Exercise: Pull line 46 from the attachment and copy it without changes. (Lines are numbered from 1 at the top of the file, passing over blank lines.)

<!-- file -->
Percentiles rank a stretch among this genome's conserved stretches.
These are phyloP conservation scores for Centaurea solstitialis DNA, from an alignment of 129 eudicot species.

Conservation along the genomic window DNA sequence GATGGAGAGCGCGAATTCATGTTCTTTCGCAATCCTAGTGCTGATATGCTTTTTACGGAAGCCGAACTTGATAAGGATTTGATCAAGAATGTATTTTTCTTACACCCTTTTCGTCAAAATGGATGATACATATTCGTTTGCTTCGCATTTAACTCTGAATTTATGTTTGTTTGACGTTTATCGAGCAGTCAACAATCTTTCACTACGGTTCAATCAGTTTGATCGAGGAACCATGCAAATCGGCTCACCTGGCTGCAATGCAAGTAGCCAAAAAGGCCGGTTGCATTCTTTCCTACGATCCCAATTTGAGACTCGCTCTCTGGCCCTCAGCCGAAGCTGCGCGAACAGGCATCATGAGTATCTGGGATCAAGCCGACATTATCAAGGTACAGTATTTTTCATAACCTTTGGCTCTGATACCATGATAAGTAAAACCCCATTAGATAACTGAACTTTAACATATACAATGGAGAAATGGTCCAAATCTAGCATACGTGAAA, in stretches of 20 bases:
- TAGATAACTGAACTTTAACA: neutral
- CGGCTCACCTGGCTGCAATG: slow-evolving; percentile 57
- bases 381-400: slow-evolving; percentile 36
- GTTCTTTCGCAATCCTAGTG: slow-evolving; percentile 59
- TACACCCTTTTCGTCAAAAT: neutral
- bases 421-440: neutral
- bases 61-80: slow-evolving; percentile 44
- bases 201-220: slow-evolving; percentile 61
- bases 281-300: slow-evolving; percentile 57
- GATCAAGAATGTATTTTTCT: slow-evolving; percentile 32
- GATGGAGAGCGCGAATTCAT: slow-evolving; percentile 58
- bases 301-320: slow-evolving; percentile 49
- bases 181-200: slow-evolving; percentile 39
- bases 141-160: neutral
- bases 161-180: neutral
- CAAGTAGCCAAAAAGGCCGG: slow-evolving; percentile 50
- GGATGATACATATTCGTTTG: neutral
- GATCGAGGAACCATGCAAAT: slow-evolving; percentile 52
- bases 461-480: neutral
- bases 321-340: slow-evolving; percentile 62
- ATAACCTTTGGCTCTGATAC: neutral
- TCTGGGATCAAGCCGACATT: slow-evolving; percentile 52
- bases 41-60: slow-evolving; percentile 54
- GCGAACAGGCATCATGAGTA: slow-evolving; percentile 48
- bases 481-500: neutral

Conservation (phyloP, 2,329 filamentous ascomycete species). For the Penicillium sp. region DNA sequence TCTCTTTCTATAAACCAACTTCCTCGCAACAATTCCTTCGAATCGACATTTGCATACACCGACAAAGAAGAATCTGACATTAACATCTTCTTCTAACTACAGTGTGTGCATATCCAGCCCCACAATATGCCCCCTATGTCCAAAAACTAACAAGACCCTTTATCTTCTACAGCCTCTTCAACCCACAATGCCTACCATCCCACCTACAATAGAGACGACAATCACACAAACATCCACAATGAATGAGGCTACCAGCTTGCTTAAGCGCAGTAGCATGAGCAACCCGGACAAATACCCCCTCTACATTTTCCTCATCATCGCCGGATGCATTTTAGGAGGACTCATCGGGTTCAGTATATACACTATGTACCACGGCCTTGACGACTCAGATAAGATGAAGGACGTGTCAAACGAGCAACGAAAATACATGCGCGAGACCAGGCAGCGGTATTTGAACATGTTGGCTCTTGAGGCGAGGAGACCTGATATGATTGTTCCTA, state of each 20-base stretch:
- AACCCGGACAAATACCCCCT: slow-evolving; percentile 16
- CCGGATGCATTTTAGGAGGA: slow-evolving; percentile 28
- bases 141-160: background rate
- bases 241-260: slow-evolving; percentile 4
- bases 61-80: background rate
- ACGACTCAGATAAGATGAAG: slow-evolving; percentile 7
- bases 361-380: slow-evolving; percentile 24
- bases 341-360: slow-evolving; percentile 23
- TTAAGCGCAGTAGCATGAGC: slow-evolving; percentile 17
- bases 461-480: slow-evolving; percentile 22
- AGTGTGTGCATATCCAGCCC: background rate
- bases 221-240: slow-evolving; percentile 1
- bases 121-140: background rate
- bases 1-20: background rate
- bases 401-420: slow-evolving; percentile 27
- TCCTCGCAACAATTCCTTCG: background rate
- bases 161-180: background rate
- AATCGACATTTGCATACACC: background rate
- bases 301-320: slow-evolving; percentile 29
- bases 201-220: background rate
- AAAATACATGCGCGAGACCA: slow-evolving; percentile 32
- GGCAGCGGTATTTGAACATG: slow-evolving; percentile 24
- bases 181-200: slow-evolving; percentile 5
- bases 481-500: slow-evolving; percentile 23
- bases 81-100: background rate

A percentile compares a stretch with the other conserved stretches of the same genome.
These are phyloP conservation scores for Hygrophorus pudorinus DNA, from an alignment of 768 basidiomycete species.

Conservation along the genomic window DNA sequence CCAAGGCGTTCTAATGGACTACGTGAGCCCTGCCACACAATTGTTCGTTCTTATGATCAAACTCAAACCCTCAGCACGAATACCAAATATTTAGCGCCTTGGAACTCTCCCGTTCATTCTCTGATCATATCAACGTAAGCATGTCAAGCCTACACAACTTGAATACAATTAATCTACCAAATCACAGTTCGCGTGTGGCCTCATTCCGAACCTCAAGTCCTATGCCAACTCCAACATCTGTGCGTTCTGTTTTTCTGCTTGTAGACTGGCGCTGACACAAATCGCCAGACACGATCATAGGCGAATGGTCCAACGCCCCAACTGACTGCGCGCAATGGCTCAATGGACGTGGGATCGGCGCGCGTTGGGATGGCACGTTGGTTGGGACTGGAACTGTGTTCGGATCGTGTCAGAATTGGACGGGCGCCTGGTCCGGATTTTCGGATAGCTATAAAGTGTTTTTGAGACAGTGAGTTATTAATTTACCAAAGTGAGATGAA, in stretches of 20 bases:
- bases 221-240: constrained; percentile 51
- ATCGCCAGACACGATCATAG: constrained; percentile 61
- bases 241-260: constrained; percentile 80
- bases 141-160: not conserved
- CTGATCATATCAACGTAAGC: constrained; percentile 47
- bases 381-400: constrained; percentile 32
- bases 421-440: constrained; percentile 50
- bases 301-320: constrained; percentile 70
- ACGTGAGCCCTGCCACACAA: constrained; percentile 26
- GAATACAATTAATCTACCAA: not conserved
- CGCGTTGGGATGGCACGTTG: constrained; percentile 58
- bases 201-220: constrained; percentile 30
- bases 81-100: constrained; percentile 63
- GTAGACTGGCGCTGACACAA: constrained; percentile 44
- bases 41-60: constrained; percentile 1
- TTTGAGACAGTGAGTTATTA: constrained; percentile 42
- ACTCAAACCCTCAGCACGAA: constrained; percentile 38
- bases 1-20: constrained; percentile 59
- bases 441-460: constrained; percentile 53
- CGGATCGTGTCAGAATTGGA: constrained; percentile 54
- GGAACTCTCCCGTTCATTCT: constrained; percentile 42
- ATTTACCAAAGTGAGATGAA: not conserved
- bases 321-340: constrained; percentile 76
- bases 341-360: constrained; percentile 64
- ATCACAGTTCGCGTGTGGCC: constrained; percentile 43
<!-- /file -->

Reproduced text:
- bases 161-180: background rate